When you screw up the launch of social software, you can create serious bad will / problems in a firm. Much harder than just launching a new spreadsheet.

    Glenn Gutmacher, Microsoft, on Recruiting with Online Networks

    Glenn Gutmacher, Microsoft, on Recruiting with Online Networks

    from today’s Virtual Handshake conference.

    Receive 70,000 candidate resume submissions per month
    Approx. 16000 unique new candidates per month
    150 recruiters specialize by each business division

    Organized by : industry (experienced), college, MBA , exec. Recruitment

    He focuses on senior software developers

    Fiscal year (july 1-june 30 ) drives hiring patterns

    Most jobs are in Redmond, WA

    Blogs fall under Microsoft Technical Communities

    Blogs (Microsoft.com/communities/blogs)
    Technical chats (Microsoft.com/communities/chats)
    Newsgroups (Microsoft.com/communities/newsgroups)
    Webcasts (Microsoft.com/communities/webcasts)
    Online tech communities (Microsoft.com/communities/find)
    User groups (Microsoft.com/communities/usergroups)
    Forums (Microsoft.com/communities/forums)
    Blogs.technet.com
    Blogs.msdn.com

    Benefits of blogging

    Helps our staff be perceived as experts.
    Closer ties to depts.
    Bloggers become better writers/communicators
    Reading peer blogs increase your knowledges, exposes you to more ideas
    Generates ideas and content from customers/peers
    Gets more visible on search engines
    Generates press mentions
    Track readership trends (where interest is coming from
    Community development

    Microsoft taking RSS to net level: Simple Sharing Extensions (SSE). Makes RSS 2.0 bidirectional: calendar appointments, contacts, favorites, news, etc.

    Consolidated bios of many tech bloggers (Microsoft.com/communities/bios)

    MS has internal blogging community
    MSFT doesn’t censor or monitor what people say.

    Blogging fears & objections: giving away the farm. Public backlash. Negative media coverage. Email volume spike. Employment termination.

    Whatever issues emerge from the occasional negative post, it’s trivial relative to the amount of blogging going on.

    His advice: put in standard answers to the most common requests you get in your signature files.

    Collegiate outreach.
    Microsoft.com/college

    Thespoke.net (worldwide online community)
    The Imagine Cup
    Steve Sinofsky (VP of MS Office) writes a blog focused on campus recruiting (blogs.msdn.com/TechTalk)

    How to presentations contributed to independent .net develoers community, www.devhood.com/presentations)

    Tech CST recently purchased exclusive month sponsorship on HRSEO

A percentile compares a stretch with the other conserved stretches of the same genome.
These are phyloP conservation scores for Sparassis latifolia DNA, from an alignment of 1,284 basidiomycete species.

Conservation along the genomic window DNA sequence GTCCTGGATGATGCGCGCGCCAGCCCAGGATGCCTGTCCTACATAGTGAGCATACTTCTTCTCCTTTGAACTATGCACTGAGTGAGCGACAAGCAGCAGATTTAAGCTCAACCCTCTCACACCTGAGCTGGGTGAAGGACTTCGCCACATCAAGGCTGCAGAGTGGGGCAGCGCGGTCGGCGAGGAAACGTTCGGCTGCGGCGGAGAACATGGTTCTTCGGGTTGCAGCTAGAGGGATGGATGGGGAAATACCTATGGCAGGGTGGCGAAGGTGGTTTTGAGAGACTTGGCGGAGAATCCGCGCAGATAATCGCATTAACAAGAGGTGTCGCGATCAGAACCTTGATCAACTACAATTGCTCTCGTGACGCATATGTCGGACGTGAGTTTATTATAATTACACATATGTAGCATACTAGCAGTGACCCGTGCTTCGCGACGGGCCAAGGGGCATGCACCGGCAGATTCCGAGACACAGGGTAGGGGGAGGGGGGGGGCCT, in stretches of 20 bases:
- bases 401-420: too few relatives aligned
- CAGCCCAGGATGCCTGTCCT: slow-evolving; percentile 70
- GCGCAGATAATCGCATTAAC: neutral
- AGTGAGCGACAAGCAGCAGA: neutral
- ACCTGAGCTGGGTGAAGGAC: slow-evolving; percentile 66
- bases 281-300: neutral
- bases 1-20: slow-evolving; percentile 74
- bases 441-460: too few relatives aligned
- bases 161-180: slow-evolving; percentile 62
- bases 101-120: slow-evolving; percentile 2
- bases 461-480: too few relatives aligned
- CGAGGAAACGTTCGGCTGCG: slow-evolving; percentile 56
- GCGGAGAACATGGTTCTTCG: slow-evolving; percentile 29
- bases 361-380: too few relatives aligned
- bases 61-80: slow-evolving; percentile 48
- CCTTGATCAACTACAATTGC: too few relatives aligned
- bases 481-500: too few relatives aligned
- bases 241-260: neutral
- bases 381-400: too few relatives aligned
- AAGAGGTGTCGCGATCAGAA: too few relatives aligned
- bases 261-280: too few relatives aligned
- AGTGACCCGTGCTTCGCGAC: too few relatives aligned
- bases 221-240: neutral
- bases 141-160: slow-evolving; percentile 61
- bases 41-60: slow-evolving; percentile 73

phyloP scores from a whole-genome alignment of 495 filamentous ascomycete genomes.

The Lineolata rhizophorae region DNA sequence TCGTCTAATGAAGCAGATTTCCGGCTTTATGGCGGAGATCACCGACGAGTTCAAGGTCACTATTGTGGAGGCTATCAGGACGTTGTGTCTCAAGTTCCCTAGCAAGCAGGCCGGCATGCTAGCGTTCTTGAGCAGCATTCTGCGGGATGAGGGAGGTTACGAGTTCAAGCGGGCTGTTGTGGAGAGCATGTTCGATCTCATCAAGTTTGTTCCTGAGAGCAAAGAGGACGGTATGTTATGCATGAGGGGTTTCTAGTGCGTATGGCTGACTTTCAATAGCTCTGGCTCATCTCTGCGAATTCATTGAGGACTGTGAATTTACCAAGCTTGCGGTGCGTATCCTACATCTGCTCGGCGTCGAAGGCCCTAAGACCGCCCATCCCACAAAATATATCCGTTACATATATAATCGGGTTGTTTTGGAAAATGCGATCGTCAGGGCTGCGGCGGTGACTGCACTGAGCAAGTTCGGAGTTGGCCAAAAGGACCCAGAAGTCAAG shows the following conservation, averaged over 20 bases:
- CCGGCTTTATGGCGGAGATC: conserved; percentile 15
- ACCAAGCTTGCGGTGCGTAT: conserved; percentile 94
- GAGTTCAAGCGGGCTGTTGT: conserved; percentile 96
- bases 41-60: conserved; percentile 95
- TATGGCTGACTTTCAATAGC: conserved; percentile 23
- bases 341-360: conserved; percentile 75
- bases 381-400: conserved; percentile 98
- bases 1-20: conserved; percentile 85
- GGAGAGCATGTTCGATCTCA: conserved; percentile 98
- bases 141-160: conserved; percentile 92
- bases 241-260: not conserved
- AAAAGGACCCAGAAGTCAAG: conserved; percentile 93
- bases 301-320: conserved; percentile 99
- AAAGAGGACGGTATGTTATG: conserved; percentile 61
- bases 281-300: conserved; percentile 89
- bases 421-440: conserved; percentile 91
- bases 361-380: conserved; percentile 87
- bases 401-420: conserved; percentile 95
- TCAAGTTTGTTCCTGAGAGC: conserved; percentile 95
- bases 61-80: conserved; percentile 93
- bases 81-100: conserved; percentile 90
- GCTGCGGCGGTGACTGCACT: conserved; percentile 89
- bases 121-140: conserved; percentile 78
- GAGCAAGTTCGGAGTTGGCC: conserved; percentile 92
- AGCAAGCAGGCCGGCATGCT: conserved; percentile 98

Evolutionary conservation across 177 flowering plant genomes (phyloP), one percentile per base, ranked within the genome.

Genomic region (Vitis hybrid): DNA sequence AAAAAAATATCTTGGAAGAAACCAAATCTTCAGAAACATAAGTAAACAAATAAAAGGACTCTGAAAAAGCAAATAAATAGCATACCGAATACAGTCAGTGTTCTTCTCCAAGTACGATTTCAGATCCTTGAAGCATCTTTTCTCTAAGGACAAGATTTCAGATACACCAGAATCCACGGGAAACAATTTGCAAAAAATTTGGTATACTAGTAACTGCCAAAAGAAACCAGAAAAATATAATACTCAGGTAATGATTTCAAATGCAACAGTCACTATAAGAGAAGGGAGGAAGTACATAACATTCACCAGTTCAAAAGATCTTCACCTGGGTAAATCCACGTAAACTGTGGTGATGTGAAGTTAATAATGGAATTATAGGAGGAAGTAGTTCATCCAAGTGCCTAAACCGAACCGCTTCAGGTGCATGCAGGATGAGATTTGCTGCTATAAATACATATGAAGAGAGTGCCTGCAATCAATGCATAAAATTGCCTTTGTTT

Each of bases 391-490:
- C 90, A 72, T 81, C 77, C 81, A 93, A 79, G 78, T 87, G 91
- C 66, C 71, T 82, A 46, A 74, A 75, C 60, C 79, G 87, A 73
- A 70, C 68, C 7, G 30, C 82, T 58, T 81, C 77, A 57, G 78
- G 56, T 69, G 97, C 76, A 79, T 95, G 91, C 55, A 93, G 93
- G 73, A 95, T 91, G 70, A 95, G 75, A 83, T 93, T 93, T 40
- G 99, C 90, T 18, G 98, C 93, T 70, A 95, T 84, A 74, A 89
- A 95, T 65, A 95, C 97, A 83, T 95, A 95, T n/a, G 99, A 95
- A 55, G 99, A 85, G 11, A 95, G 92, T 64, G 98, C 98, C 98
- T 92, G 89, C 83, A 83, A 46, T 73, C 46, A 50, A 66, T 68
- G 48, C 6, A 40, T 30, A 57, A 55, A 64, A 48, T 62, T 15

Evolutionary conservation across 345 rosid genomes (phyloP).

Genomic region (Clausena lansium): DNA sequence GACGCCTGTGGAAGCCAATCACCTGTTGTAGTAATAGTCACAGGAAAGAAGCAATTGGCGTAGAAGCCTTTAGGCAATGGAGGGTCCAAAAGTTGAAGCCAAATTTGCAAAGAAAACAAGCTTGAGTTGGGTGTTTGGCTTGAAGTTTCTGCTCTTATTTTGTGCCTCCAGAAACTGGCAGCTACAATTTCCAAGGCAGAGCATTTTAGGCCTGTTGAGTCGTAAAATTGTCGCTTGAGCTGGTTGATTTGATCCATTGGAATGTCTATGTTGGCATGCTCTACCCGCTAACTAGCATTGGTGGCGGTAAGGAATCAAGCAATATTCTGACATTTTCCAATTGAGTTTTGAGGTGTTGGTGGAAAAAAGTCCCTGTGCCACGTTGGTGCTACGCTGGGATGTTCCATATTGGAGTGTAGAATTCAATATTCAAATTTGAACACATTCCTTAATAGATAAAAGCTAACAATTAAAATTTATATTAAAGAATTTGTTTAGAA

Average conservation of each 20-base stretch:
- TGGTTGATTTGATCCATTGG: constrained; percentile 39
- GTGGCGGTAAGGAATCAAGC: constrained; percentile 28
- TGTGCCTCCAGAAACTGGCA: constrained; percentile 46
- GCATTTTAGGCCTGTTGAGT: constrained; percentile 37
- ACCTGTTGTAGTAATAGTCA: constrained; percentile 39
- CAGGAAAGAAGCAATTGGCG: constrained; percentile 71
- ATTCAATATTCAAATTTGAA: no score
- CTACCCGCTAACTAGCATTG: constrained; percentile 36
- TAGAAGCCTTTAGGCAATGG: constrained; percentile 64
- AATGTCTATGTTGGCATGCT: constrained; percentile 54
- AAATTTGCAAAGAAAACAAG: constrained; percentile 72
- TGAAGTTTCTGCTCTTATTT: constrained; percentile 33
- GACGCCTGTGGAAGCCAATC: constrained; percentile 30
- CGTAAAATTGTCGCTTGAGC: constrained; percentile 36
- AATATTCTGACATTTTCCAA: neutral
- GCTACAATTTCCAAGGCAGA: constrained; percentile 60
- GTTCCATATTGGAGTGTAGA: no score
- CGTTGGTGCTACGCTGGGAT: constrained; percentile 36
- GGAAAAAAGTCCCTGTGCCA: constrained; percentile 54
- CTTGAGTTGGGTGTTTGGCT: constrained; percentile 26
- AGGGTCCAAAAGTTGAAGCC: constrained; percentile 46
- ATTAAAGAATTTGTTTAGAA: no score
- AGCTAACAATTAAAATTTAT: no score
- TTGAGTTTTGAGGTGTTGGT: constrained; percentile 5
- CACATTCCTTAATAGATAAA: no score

They’re currently using Jobster and investigating H3.com

    They use LinkedIn and OpenBC heavily. Tech CST’s Shally Steckerl is among the top 20 most-connected out of 4.2m users. Shally gets 200 requests/day(!). Value in serving as a connector node to recruiter and software developer communities.

    Experimenting with Doostang, imeem.

    Sourcers don’t use 3rd party plugins on MS computers

    New tools:
    Local search and mapping
    Niche search: blogs, conference attendees/speaker bios, mailing lists, patents, personal homepages, reverse lookups, thematic, user groups, tech journals, tech standards working groups, PGP keys, Whois, etc.)

    Argali, Pagebites.com
    ResearchBuzz, ResearchShelf, SCIP.org, ResearchZilla.com

    The tools of sales/marketing are quite applicable to recruiting, and vice versa.

    MSCRM 3.0, our next –gen CRM product, is being used by Tech CST to track prospects
    They automate emails and scheduling of frequent calls. Once you leave a candidate alone for 6 months, it’s like starting from scratch.

    Use Hoovers, Jigsaw, OneSource, ZoomInfo, Lexis-Nexis, etc.

    “Dogfooding”: use internal-only blogs and other self-developed online tools in other ways to enhance collaboration internally.
    Groove.net
    Live.com to aggregate RSS content
    Product and technology topic-specific Sharepoint intranet sites to distribute reports, latest info, etc.

    Marty Schwimmer on Marketing to Large Corporations with a Blog

    Marty Schwimmer, Schwimmer Legal, speaking at the conference:

    2000: Formerly partner with Fross Zelnick. made 48-hour foray into internet space. Then, decided to start own firm.

    He was familiar with ICANN blog, and in May 2002 he started the trademark blog.

    His clients are mid-cap to large-cap companies. Most of his clients have met him face-to-face or were referred to him. So how does his blog matter?

    David Maister breaks prof’l services work into 3 categories: Routine (trademark filing), experienced (combating counterfeit products), and expert work (specialized, high-end)

    Without any SEO, his blog usually comes up #1 or #2 on ‘trademark’, or ‘trademark lawyer’

    His blog does create business for him, but not in the way you think.

    Wrote well-linked post: “Dear Abby, should I hire a trademark lawyer”

    The blog is very useful for people who need very specialized help in an area he’s an expert, e.g., sports trademark law.

    Another example: he wrote about impending potential sale in one-letter domain names. An old client called him out of the blue because they saw his signal that he was knowledgeable about/interested in that area.

    One of his colleagues, Dennis Kennedy, frequently writes about NASCAR in his blog. He got criticized for that, but Marty thinks it’s fine to work in these personal items.